who knows how much of it was plundered? - also housed, bizarrely, in an ultra-modern museum located in the equally dismal Chiclayo satellite town of Ferreñafe...
A couple of hours south of Chiclayo is the city of Trujillo, a dignified and smart town surrounded by yet more untold archaeological weath. Within a stone's throw of the city are the huge Moche pyramids of Huaca del Sol and Huaca de la Luna, the latter decorated with beautiful, colourful friezes which, almost unbelievably, are still in their original state. Gradual enlargement of the pyramids in the days of the Moche hid the friezes behind adobe walls, keeping them safe from the eyes of the Spanish - who would surely have found them somehow un-Catholic (isn't everything...) and destroyed them. The pyramid of Huaca del Sol is actually the largest precolumbian structure of all, although much of it too has been washed away by countless El Niños. Again, accompanying the pyramids is a fabulous museum housing a vast collection of Moche pottery of stunning quality and detail - "Moche pottery" is definitely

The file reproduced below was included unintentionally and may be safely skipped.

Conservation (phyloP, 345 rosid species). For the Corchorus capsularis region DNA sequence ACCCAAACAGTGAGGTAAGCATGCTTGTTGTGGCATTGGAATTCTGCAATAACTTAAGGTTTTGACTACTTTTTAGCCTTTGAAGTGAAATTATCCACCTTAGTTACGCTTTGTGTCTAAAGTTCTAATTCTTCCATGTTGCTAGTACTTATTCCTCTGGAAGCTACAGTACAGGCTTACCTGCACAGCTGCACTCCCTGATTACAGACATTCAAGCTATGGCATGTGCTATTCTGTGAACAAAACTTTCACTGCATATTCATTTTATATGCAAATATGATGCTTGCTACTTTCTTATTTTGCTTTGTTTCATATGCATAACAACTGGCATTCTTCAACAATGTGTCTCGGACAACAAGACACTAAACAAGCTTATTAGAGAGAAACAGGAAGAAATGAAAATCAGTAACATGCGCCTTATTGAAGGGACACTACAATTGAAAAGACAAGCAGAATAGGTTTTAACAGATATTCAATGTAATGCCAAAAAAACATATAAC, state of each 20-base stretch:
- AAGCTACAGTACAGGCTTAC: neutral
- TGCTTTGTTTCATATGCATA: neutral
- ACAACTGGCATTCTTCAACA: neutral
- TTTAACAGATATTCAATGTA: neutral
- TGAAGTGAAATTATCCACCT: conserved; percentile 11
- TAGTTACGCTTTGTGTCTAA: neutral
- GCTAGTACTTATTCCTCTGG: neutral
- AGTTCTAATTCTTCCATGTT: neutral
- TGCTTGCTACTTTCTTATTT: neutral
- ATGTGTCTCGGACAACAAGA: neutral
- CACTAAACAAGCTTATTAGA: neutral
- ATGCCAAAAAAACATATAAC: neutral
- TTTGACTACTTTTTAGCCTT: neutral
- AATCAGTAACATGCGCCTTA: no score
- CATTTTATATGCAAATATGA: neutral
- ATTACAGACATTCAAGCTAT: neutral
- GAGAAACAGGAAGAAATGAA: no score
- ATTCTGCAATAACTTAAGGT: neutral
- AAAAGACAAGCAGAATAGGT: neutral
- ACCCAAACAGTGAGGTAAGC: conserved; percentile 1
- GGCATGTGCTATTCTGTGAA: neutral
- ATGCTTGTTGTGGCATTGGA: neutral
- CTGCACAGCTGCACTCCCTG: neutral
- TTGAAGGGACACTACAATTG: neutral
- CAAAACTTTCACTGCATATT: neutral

worth an web search (be prepared - much of it is rather...racy).
On the other side of the city,
right on the coast, is one of the largest sites of them all: the remnants of a vast adobe-brick city built by the Chimú civilisation - Chan Chan. While - for the same reasons as mentioned above - rather little remains of the city, a small section has been restored, giving a tantalising glimpse of what this immense city must have looked like in its heyday. Geometric designs and stylised animal bas-reliefs adorn the adobe walls - it's really rather beautiful. As you wander the adobe-walled "streets" you can imagine them buzzing with activity as they doubtless did nine hundred years ago.
Gawping at gold jewellery and thousand-year-old buildings is hungry work - how fortunate for us that Chiclayo is one of Peru's culinary hotspots! We don't hold back during our few days there, tucking into delicious local specialities as ceviche
, an art form in these parts, and arroz con pato a la chiclayana,
an incredibly delicious concoction of duck simmered in beer and coriander leaves and served with rice. Months of food-boredom at the hands of Colombia and Ecuador - lands of starchy stodge by the plateful - are instantly swept away. Our tastebuds are going to love
Let's just hope the rest of our digestive systems does too...
There are more photos below